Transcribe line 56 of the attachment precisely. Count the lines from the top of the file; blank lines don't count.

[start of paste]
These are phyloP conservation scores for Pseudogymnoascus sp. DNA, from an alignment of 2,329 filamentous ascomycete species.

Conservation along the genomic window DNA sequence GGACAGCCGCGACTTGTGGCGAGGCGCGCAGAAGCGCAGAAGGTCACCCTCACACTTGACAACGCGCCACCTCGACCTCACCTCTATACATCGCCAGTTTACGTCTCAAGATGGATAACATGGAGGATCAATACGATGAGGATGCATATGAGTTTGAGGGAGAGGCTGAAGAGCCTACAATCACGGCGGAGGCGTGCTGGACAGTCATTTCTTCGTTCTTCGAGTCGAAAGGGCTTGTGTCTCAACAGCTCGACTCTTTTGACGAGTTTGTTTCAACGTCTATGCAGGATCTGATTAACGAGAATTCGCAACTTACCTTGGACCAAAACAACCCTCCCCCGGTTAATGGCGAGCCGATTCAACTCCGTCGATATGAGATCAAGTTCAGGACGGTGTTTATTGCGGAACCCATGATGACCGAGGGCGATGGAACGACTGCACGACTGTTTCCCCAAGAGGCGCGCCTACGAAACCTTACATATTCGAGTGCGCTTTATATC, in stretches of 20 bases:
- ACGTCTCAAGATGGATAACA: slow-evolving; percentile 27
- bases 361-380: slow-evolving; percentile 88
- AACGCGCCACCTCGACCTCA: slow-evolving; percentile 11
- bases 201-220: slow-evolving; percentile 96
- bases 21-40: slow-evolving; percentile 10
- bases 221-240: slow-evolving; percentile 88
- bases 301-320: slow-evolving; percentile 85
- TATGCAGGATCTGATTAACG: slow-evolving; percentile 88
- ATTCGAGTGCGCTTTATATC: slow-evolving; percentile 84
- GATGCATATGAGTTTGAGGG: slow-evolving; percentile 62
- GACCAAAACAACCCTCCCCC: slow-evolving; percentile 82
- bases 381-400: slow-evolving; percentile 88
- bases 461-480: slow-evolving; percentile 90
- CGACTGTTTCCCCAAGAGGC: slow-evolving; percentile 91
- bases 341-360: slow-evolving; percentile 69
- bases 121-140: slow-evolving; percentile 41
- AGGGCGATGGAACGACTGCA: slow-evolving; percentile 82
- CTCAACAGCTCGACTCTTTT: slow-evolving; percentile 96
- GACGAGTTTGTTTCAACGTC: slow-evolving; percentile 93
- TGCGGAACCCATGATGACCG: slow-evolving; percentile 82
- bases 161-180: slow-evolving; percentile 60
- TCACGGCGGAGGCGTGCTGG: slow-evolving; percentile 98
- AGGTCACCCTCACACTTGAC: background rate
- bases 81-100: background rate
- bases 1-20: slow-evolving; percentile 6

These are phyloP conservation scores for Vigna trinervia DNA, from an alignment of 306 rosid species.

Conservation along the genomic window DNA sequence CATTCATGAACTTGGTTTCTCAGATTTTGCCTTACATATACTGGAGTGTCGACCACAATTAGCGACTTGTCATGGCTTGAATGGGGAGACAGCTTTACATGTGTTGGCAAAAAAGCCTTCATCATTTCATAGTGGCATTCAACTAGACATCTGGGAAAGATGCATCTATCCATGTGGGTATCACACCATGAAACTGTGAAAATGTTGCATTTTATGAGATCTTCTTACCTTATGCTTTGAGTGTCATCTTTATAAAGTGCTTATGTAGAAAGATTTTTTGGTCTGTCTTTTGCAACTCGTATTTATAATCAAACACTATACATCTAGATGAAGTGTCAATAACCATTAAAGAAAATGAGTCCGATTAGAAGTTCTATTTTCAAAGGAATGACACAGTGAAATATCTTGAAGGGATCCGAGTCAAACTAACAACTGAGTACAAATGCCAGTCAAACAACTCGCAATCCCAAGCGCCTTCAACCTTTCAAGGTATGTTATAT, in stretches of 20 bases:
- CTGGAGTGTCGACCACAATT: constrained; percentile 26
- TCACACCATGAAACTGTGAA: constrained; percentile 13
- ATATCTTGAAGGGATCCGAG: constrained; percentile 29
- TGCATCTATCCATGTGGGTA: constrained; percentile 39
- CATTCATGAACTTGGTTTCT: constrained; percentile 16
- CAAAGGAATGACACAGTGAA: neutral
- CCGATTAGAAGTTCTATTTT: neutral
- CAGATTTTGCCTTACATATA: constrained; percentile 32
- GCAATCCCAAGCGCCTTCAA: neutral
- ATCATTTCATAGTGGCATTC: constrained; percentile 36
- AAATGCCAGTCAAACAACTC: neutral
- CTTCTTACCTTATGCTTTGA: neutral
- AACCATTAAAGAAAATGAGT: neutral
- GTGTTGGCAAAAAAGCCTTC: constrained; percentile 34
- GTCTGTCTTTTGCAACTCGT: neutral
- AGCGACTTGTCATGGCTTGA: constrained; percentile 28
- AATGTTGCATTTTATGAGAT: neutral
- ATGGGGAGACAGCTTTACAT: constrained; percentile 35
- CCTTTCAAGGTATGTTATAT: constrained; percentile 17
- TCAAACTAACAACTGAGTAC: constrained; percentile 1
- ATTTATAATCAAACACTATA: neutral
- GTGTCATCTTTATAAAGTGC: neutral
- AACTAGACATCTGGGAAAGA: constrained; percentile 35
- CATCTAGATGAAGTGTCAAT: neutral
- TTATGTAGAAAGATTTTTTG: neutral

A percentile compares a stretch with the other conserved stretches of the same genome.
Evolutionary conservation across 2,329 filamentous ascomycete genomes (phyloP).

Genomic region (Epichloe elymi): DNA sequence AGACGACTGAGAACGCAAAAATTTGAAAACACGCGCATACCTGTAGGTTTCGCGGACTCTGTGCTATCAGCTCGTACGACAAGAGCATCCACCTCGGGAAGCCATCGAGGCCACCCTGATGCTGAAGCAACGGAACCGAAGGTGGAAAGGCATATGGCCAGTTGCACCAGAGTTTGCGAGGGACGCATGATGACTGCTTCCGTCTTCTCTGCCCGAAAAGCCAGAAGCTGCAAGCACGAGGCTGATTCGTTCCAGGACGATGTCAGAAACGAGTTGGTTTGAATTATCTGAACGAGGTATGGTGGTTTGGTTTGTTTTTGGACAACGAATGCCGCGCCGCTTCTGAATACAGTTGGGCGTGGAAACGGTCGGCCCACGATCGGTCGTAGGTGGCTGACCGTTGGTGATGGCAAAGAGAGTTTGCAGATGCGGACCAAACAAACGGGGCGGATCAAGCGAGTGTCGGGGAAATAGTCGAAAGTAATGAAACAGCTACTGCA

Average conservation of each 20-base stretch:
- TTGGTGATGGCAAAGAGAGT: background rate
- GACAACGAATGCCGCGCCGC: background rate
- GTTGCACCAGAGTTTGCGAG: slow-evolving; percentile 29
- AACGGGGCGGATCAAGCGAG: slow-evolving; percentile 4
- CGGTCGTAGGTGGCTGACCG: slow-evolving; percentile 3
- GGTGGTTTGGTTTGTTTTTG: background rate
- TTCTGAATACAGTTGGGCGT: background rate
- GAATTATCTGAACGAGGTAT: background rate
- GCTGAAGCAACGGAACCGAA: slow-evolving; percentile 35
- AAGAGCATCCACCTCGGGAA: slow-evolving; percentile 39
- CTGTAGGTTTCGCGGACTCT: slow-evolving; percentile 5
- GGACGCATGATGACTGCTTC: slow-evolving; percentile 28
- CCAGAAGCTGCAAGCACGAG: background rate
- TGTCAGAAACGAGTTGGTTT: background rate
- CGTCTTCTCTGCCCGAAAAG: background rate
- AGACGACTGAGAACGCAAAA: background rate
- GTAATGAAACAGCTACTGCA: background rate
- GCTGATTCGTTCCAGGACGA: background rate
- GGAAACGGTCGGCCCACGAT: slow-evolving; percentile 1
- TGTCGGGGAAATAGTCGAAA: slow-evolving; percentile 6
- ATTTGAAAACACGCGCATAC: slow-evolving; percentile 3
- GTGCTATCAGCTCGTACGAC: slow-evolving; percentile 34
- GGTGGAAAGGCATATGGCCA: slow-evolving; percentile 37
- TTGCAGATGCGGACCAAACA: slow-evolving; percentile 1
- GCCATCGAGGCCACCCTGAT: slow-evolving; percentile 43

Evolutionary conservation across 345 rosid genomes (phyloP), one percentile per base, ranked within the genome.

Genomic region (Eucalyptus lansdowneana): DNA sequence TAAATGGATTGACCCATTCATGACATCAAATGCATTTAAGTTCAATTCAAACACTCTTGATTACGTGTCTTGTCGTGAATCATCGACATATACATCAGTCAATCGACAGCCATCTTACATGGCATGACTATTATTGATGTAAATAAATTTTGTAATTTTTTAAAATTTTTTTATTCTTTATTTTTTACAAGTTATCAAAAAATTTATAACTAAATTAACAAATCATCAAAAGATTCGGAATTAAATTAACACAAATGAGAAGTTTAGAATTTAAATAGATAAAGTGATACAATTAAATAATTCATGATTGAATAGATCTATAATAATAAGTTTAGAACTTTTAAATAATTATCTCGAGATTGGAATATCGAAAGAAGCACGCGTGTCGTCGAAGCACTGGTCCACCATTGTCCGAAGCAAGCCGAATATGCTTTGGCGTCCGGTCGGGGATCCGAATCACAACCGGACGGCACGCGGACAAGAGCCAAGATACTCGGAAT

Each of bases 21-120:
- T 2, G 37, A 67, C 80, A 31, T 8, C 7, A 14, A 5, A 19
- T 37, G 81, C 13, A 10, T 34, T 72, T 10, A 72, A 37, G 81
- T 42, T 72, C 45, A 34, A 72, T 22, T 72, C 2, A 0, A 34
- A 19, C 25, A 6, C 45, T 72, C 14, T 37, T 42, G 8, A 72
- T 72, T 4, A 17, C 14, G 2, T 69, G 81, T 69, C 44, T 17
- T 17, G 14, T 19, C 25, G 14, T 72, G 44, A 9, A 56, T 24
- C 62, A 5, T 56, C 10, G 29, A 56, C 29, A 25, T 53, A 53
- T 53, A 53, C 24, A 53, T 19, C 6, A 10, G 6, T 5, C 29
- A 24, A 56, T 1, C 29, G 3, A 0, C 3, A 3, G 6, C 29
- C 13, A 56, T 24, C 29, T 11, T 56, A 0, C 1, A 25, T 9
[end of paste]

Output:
Evolutionary conservation across 2,329 filamentous ascomycete genomes (phyloP).